As far as the broader state budget goes, Walz and lawmakers will await a comprehensive economic forecast before making any big spending decisions this year. That is due before the end of February.
On the session’s opening day, the Department of Minnesota Management and Budget released revenue figures for January. Their calculations showed collections running $313 million — or 11 percent — of projections for the month. All of the major tax categories were up, and almost half was from the individual income tax.
Senate Majority Leader Erin Murphy said Democrats would work to keep in place new programs they enacted last year — like universal school meals — and expand them or tweak them to address concerns.
“We passed a powerful agenda last year, we did but that doesn’t mean we’ve run out of good ideas,” said Murphy, DFL-St. Paul. “That doesn’t mean that Minnesotans aren’t still contending with the cost of child care, the lack of access to health care, the rent is sometimes too high, food insecurity, etc.”
Equal Rights Amendment
Supporters of an Equal Rights Amendment dressed in green and packed the rotunda ahead of the Legislature kickoff, waving signs that read, “Yes ERA.”
Activists and DFL lawmakers voiced their support and called on the Legislature to pass a bill to get the proposed constitutional amendment before voters. During the rally, DFLers vowed to make the bill a priority this year.
Should the bill get through the House and Senate, a question would be placed on the statewide ballot — likely in 2026 — that asks voters if they want to amend the state Constitution to guarantee equal rights.
Last month, backers of the bill modified the proposed amendment to explicitly spell out rights to pregnancy and pregnancy outcomes. Opponents have argued the bill could come with unintended consequences and they said they would marshal opposition at the ballot box.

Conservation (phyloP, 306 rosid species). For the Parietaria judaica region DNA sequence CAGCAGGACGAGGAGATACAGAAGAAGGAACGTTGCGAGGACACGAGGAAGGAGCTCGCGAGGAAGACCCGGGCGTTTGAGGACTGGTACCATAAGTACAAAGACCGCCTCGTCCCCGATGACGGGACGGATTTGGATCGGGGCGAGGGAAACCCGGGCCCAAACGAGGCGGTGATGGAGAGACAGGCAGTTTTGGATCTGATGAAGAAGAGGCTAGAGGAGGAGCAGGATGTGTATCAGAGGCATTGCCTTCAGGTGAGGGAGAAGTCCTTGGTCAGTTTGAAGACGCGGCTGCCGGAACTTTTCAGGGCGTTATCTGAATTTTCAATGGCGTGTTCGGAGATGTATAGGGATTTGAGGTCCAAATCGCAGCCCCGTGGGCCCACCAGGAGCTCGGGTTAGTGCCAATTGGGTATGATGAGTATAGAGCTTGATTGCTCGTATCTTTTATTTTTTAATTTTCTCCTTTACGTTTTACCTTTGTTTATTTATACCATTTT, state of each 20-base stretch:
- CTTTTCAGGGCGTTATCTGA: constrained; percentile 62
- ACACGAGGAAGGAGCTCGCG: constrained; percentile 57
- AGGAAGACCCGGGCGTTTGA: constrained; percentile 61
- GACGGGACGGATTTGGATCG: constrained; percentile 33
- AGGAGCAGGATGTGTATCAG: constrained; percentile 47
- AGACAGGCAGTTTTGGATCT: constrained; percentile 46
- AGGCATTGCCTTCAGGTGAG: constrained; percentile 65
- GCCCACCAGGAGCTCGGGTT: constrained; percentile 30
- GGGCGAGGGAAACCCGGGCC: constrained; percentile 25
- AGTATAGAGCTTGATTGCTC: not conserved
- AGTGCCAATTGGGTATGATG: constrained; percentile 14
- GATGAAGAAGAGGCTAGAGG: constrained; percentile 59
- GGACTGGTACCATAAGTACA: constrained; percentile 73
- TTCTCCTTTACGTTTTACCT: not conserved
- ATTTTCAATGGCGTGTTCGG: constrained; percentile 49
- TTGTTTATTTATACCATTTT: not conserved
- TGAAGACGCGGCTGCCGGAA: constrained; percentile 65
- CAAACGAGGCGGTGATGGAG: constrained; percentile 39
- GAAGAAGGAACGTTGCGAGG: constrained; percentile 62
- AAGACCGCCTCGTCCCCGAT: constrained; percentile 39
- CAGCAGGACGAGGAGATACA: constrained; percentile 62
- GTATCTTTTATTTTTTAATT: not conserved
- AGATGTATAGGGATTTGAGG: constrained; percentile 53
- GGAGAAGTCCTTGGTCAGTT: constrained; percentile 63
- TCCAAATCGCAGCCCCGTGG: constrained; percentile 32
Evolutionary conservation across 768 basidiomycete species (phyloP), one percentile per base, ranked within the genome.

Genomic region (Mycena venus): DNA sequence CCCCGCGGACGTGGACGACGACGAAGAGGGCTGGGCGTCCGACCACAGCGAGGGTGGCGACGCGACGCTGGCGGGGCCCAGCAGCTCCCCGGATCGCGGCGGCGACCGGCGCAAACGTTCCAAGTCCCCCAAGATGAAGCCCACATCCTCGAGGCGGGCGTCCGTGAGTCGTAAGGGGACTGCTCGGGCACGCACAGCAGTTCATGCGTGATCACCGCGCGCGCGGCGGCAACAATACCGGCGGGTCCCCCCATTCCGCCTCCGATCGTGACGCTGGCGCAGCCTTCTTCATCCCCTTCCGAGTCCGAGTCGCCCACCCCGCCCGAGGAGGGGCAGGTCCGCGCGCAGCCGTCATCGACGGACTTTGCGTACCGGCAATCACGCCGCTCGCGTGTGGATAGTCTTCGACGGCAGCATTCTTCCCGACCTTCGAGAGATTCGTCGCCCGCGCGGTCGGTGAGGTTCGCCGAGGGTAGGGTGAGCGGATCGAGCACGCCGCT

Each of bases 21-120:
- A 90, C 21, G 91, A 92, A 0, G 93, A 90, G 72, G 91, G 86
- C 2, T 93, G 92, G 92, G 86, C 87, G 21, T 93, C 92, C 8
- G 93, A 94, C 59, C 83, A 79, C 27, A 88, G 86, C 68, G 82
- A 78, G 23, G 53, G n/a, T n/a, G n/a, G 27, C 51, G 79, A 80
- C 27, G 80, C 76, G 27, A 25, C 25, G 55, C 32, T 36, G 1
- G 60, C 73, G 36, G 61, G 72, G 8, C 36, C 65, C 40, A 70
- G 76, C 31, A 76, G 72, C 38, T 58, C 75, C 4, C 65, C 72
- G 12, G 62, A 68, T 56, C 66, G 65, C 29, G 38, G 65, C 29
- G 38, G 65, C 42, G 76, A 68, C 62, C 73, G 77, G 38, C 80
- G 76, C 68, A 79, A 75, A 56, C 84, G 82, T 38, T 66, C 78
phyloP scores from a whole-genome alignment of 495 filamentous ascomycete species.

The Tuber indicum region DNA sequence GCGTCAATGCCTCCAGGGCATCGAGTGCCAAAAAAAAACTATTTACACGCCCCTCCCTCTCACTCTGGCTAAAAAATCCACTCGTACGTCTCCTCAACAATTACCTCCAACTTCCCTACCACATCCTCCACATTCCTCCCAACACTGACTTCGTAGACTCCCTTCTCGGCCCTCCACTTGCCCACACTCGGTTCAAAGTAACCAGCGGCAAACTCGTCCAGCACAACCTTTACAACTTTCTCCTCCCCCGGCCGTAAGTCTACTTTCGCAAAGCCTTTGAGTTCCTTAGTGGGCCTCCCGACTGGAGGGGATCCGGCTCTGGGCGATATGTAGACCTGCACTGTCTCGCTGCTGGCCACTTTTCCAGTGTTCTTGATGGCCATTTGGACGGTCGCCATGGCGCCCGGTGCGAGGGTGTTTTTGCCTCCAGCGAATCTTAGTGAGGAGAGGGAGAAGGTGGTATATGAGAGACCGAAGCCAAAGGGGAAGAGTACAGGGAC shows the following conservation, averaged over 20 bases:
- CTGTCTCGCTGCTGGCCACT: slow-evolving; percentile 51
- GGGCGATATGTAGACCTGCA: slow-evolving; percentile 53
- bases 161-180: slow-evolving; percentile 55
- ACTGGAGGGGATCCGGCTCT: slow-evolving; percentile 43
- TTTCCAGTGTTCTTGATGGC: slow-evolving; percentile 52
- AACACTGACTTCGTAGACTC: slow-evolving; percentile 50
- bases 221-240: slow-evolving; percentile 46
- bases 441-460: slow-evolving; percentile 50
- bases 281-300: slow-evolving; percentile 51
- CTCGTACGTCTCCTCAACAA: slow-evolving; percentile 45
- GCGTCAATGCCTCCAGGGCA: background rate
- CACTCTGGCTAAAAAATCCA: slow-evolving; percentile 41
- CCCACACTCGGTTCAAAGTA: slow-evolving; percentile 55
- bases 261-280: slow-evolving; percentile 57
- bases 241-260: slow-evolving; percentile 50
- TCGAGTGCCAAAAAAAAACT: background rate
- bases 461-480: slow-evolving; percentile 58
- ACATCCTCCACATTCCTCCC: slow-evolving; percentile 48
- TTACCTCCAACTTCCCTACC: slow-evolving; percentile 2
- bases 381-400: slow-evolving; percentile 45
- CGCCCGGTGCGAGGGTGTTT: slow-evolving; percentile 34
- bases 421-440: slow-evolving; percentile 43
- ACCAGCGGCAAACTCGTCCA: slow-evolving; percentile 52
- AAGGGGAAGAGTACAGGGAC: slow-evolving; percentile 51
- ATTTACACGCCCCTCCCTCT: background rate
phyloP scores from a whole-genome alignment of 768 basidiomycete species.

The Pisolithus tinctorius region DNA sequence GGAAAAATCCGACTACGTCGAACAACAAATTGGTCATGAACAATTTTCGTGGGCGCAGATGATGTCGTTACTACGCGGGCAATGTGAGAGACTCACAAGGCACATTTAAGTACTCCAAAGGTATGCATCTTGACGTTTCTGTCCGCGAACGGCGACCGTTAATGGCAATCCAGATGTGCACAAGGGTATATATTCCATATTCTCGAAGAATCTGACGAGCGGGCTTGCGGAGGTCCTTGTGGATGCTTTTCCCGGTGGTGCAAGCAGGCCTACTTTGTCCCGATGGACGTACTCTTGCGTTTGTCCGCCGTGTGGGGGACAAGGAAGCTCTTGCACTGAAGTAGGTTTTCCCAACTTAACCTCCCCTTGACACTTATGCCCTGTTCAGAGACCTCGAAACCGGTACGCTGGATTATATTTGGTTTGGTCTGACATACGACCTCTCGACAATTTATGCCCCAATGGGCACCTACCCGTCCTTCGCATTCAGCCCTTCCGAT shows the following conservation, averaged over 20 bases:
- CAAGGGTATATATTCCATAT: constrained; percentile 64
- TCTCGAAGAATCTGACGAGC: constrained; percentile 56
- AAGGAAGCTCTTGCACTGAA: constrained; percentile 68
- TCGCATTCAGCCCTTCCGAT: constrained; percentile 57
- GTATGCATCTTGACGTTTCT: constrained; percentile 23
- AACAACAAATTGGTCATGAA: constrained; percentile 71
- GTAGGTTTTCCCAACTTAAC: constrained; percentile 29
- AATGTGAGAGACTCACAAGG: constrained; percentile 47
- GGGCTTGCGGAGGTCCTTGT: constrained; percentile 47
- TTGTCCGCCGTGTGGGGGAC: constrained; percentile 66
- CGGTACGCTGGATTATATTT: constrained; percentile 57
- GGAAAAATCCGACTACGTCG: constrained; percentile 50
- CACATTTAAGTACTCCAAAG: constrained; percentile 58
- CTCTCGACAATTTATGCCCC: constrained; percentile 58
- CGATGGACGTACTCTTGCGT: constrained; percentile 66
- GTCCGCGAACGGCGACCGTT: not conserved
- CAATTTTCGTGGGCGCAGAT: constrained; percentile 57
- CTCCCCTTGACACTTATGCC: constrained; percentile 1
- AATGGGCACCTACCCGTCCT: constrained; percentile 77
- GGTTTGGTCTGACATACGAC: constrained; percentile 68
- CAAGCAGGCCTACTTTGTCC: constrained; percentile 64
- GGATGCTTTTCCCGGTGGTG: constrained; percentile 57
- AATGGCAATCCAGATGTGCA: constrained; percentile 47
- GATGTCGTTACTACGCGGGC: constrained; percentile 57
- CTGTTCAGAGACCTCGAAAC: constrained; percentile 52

State Rep. Kaohly Her, the House’s chief author of the ERA bill, has set a goal of getting the bill heard and passed off the House floor before the end of February.
“Our bill is going to be the most inclusive in the country,” Her, DFL-St. Paul, said. “What I want to do is look forward to what we have coming, and that we have commitment from our leaders to say we are going to pass it this year, that we are going to pass it early in session.”
Last session, the Minnesota Senate passed a version of the bill but the House did not take it up for a vote.
Display of bi‘bar’tisanship
As lawmakers streamed back to the House and Senate chambers, Walz continued his annual tradition of handing out dessert bars to lawmakers to promote bipartisanship as a “gesture of friendship.”
He briskly walked the hallway between the chambers, quickly greeting various lobbyists and activists as he passed them.
The governor wielded a spatula and a pan of this year’s featured batch — “apple blondie” bars made by his staff. Walz enthusiastically scooped the treats onto cocktail napkins for any member of the Minnesota House of Representatives who wanted one before they gaveled in.
Rep. Paul Torkelson, R-Hanska, accepted a bar as Walz chatted briefly with him about the odds of a federal farm bill passing before March. Demuth, the House minority leader, passed on a bar telling him they looked “lovely,” but she has an allergy.
Speaking to reporters after handing out the snacks, Walz said he hoped building bridges early would help later. He said he was in the shoes of Republicans as a member of Congress.
“It’s terrible to be in the minority,” Walz said. “It’s especially terrible if you feel like you’re not being heard at all and I think what we’re trying to do is make sure there’s room here. A bonding bill has to be bipartisan.”